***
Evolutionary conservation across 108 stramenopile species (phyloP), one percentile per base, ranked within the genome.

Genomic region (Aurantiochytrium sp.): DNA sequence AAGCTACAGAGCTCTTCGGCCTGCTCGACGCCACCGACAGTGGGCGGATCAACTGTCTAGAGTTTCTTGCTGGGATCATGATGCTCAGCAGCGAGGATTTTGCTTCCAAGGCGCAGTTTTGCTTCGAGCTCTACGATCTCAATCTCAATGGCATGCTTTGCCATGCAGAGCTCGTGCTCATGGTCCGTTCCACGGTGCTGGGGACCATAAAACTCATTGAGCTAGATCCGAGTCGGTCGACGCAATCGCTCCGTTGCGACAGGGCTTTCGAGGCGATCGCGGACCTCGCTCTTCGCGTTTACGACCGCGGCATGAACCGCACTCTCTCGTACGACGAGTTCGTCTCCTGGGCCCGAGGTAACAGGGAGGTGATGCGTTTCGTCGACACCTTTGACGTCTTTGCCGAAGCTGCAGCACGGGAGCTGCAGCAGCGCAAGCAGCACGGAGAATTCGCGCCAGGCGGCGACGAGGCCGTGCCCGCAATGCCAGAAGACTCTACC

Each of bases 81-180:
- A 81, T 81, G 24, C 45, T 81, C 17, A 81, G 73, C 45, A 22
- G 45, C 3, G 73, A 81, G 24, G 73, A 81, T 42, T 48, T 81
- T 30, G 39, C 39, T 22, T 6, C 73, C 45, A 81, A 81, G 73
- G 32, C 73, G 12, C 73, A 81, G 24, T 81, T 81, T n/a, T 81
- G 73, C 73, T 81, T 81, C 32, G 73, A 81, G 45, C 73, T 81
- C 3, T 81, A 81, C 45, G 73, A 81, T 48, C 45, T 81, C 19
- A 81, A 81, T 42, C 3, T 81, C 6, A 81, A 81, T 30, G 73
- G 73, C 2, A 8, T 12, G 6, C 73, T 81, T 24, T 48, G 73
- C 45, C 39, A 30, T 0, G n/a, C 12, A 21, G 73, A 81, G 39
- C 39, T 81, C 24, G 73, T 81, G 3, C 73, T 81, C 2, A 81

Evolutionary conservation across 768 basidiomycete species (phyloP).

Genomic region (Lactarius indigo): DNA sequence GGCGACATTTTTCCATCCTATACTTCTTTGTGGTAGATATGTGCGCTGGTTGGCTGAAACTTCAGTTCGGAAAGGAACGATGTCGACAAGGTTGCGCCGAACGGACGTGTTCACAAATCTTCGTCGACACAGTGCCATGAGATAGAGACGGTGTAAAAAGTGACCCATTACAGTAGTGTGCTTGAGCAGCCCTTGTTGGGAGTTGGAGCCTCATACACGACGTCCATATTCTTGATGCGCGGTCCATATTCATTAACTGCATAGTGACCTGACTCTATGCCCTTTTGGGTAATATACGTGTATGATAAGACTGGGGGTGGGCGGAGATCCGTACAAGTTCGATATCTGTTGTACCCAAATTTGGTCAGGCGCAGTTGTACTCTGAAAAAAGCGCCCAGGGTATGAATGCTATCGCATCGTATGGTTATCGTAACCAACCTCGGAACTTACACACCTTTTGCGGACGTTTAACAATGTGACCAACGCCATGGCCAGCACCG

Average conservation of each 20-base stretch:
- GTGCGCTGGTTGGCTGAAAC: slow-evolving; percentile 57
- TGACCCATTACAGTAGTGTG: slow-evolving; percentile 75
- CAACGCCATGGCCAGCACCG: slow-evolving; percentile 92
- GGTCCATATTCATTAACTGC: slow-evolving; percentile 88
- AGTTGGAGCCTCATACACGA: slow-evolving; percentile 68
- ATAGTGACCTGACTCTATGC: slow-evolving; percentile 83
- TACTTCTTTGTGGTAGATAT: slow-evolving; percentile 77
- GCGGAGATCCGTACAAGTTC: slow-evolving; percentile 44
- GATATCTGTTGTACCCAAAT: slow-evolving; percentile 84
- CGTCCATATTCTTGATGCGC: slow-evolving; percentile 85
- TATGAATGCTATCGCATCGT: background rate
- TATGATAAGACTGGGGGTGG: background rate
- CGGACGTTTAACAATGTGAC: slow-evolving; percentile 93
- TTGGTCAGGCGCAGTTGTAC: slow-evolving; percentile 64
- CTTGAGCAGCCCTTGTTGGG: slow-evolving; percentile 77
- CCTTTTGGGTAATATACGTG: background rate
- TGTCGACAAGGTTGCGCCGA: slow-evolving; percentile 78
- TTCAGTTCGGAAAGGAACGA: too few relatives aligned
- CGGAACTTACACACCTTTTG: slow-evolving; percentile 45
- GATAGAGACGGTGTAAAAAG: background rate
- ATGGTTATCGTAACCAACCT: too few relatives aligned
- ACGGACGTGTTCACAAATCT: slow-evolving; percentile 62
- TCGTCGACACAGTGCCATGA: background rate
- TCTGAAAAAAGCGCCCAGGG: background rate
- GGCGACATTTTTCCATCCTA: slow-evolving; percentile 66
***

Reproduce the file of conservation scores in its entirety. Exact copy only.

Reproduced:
Evolutionary conservation across 108 stramenopile species (phyloP), one percentile per base, ranked within the genome.

Genomic region (Aurantiochytrium sp.): DNA sequence AAGCTACAGAGCTCTTCGGCCTGCTCGACGCCACCGACAGTGGGCGGATCAACTGTCTAGAGTTTCTTGCTGGGATCATGATGCTCAGCAGCGAGGATTTTGCTTCCAAGGCGCAGTTTTGCTTCGAGCTCTACGATCTCAATCTCAATGGCATGCTTTGCCATGCAGAGCTCGTGCTCATGGTCCGTTCCACGGTGCTGGGGACCATAAAACTCATTGAGCTAGATCCGAGTCGGTCGACGCAATCGCTCCGTTGCGACAGGGCTTTCGAGGCGATCGCGGACCTCGCTCTTCGCGTTTACGACCGCGGCATGAACCGCACTCTCTCGTACGACGAGTTCGTCTCCTGGGCCCGAGGTAACAGGGAGGTGATGCGTTTCGTCGACACCTTTGACGTCTTTGCCGAAGCTGCAGCACGGGAGCTGCAGCAGCGCAAGCAGCACGGAGAATTCGCGCCAGGCGGCGACGAGGCCGTGCCCGCAATGCCAGAAGACTCTACC

Each of bases 81-180:
- A 81, T 81, G 24, C 45, T 81, C 17, A 81, G 73, C 45, A 22
- G 45, C 3, G 73, A 81, G 24, G 73, A 81, T 42, T 48, T 81
- T 30, G 39, C 39, T 22, T 6, C 73, C 45, A 81, A 81, G 73
- G 32, C 73, G 12, C 73, A 81, G 24, T 81, T 81, T n/a, T 81
- G 73, C 73, T 81, T 81, C 32, G 73, A 81, G 45, C 73, T 81
- C 3, T 81, A 81, C 45, G 73, A 81, T 48, C 45, T 81, C 19
- A 81, A 81, T 42, C 3, T 81, C 6, A 81, A 81, T 30, G 73
- G 73, C 2, A 8, T 12, G 6, C 73, T 81, T 24, T 48, G 73
- C 45, C 39, A 30, T 0, G n/a, C 12, A 21, G 73, A 81, G 39
- C 39, T 81, C 24, G 73, T 81, G 3, C 73, T 81, C 2, A 81

Evolutionary conservation across 768 basidiomycete species (phyloP).

Genomic region (Lactarius indigo): DNA sequence GGCGACATTTTTCCATCCTATACTTCTTTGTGGTAGATATGTGCGCTGGTTGGCTGAAACTTCAGTTCGGAAAGGAACGATGTCGACAAGGTTGCGCCGAACGGACGTGTTCACAAATCTTCGTCGACACAGTGCCATGAGATAGAGACGGTGTAAAAAGTGACCCATTACAGTAGTGTGCTTGAGCAGCCCTTGTTGGGAGTTGGAGCCTCATACACGACGTCCATATTCTTGATGCGCGGTCCATATTCATTAACTGCATAGTGACCTGACTCTATGCCCTTTTGGGTAATATACGTGTATGATAAGACTGGGGGTGGGCGGAGATCCGTACAAGTTCGATATCTGTTGTACCCAAATTTGGTCAGGCGCAGTTGTACTCTGAAAAAAGCGCCCAGGGTATGAATGCTATCGCATCGTATGGTTATCGTAACCAACCTCGGAACTTACACACCTTTTGCGGACGTTTAACAATGTGACCAACGCCATGGCCAGCACCG

Average conservation of each 20-base stretch:
- GTGCGCTGGTTGGCTGAAAC: slow-evolving; percentile 57
- TGACCCATTACAGTAGTGTG: slow-evolving; percentile 75
- CAACGCCATGGCCAGCACCG: slow-evolving; percentile 92
- GGTCCATATTCATTAACTGC: slow-evolving; percentile 88
- AGTTGGAGCCTCATACACGA: slow-evolving; percentile 68
- ATAGTGACCTGACTCTATGC: slow-evolving; percentile 83
- TACTTCTTTGTGGTAGATAT: slow-evolving; percentile 77
- GCGGAGATCCGTACAAGTTC: slow-evolving; percentile 44
- GATATCTGTTGTACCCAAAT: slow-evolving; percentile 84
- CGTCCATATTCTTGATGCGC: slow-evolving; percentile 85
- TATGAATGCTATCGCATCGT: background rate
- TATGATAAGACTGGGGGTGG: background rate
- CGGACGTTTAACAATGTGAC: slow-evolving; percentile 93
- TTGGTCAGGCGCAGTTGTAC: slow-evolving; percentile 64
- CTTGAGCAGCCCTTGTTGGG: slow-evolving; percentile 77
- CCTTTTGGGTAATATACGTG: background rate
- TGTCGACAAGGTTGCGCCGA: slow-evolving; percentile 78
- TTCAGTTCGGAAAGGAACGA: too few relatives aligned
- CGGAACTTACACACCTTTTG: slow-evolving; percentile 45
- GATAGAGACGGTGTAAAAAG: background rate
- ATGGTTATCGTAACCAACCT: too few relatives aligned
- ACGGACGTGTTCACAAATCT: slow-evolving; percentile 62
- TCGTCGACACAGTGCCATGA: background rate
- TCTGAAAAAAGCGCCCAGGG: background rate
- GGCGACATTTTTCCATCCTA: slow-evolving; percentile 66